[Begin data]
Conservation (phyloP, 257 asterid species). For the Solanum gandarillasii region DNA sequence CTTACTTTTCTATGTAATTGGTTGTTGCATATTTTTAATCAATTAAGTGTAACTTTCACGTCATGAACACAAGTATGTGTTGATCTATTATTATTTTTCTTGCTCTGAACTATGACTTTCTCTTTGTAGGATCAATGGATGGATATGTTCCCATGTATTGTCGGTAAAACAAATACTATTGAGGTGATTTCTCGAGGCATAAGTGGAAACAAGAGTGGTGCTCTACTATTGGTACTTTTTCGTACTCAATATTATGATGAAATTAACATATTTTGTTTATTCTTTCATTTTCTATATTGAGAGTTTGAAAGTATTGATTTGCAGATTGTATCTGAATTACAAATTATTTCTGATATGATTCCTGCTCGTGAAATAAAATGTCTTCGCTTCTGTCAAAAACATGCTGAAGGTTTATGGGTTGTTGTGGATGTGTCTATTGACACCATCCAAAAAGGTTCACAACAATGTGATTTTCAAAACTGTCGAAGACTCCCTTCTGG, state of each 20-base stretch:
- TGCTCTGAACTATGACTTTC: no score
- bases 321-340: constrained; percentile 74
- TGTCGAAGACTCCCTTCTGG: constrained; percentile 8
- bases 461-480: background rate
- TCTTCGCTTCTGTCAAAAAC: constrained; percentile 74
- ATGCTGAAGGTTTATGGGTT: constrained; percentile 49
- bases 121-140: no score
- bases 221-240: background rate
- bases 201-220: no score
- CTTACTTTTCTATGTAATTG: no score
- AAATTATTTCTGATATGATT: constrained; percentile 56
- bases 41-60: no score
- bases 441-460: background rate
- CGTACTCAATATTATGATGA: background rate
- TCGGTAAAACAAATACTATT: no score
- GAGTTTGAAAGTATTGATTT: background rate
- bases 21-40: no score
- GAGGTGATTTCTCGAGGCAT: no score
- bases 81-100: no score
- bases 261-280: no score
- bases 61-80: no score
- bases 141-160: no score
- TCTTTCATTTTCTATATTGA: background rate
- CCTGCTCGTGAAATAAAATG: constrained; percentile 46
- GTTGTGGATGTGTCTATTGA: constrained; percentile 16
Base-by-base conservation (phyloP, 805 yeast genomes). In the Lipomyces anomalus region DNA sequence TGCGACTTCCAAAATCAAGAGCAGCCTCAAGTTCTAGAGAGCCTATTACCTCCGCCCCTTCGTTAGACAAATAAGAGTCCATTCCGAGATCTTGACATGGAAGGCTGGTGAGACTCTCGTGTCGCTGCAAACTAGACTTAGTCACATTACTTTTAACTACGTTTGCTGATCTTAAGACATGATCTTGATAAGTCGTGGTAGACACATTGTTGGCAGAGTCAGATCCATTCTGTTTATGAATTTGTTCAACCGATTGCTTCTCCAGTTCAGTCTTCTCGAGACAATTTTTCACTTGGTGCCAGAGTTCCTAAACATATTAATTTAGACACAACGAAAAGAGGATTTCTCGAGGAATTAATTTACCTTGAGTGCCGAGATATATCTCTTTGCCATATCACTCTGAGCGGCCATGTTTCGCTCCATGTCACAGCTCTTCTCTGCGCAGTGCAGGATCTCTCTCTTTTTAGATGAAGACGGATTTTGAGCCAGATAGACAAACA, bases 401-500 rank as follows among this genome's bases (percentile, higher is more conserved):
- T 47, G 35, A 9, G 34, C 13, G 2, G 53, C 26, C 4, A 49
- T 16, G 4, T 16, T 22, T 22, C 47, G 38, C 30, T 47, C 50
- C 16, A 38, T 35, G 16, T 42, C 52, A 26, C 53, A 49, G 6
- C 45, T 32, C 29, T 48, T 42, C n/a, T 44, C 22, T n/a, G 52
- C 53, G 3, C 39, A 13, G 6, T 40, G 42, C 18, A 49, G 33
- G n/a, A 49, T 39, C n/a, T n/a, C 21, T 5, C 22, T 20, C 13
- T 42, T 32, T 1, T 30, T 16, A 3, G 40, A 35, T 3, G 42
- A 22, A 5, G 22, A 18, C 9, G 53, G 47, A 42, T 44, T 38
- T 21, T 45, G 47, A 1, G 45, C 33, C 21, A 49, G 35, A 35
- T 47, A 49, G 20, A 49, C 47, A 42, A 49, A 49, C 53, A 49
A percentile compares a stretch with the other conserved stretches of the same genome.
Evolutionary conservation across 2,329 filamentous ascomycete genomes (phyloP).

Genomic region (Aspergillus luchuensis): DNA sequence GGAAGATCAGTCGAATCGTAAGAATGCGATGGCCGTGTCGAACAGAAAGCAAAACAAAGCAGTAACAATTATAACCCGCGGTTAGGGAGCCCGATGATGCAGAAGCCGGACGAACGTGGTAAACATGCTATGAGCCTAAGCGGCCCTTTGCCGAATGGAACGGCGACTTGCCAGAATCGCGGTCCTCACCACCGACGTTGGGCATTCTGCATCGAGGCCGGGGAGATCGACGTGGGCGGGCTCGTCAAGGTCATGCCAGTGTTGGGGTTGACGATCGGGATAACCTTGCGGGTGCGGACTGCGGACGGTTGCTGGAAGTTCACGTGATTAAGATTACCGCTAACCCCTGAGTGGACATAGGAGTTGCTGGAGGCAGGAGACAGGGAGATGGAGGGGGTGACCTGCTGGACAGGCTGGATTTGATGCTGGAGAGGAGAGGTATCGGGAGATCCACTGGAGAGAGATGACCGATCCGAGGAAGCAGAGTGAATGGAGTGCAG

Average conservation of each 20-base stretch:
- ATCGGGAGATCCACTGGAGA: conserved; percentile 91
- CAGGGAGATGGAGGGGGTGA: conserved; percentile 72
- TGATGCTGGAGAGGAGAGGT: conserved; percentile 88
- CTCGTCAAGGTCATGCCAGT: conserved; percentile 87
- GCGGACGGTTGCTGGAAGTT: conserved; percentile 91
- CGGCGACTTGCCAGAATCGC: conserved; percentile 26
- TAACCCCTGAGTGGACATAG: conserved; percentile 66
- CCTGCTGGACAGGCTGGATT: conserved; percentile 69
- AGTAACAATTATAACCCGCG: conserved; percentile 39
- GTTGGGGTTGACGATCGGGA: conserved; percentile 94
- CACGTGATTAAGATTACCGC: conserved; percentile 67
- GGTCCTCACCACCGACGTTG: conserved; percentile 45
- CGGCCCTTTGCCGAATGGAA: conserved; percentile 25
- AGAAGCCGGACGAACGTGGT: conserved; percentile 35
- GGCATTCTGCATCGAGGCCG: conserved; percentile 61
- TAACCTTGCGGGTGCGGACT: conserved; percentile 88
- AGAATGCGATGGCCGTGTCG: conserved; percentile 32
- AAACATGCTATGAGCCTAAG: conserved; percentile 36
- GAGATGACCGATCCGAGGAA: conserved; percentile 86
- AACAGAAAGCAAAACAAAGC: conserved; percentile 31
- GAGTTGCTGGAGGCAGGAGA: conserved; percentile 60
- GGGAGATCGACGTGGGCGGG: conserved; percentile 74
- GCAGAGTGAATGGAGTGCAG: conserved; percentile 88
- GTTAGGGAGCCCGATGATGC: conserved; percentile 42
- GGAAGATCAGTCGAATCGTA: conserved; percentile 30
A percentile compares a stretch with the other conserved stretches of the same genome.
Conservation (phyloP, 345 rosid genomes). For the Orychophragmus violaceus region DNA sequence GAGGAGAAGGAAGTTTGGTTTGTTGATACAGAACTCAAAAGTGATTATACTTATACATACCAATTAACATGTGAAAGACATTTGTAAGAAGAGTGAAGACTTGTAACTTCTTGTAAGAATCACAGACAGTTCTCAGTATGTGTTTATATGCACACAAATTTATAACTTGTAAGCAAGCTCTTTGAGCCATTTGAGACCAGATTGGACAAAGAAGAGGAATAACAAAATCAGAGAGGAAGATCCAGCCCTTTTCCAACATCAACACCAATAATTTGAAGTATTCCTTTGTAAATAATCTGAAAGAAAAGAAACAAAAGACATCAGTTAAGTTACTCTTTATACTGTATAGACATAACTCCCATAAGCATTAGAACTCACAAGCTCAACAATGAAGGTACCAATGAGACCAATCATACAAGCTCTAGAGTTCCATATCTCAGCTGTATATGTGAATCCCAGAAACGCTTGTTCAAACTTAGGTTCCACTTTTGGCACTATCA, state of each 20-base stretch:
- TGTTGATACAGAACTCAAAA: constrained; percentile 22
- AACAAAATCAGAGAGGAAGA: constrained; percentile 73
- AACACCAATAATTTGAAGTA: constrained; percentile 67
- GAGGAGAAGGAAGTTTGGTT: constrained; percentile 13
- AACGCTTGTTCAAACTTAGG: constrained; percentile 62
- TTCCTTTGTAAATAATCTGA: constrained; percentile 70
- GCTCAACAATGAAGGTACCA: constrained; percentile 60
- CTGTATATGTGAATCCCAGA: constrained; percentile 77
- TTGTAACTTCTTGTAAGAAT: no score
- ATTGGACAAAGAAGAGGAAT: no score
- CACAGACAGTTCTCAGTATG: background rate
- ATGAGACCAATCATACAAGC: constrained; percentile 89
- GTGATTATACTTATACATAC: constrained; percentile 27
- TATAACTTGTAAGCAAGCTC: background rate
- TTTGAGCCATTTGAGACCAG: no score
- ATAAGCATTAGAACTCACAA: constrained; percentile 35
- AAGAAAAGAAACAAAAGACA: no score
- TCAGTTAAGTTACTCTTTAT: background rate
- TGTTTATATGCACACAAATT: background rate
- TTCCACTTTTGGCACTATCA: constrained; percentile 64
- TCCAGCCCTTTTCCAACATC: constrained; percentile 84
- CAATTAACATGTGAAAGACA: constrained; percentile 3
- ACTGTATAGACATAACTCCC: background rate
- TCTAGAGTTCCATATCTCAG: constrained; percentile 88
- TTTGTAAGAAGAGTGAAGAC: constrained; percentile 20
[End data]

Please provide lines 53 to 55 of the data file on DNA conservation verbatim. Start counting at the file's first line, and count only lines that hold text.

- GGTCCTCACCACCGACGTTG: conserved; percentile 45
- CGGCCCTTTGCCGAATGGAA: conserved; percentile 25
- AGAAGCCGGACGAACGTGGT: conserved; percentile 35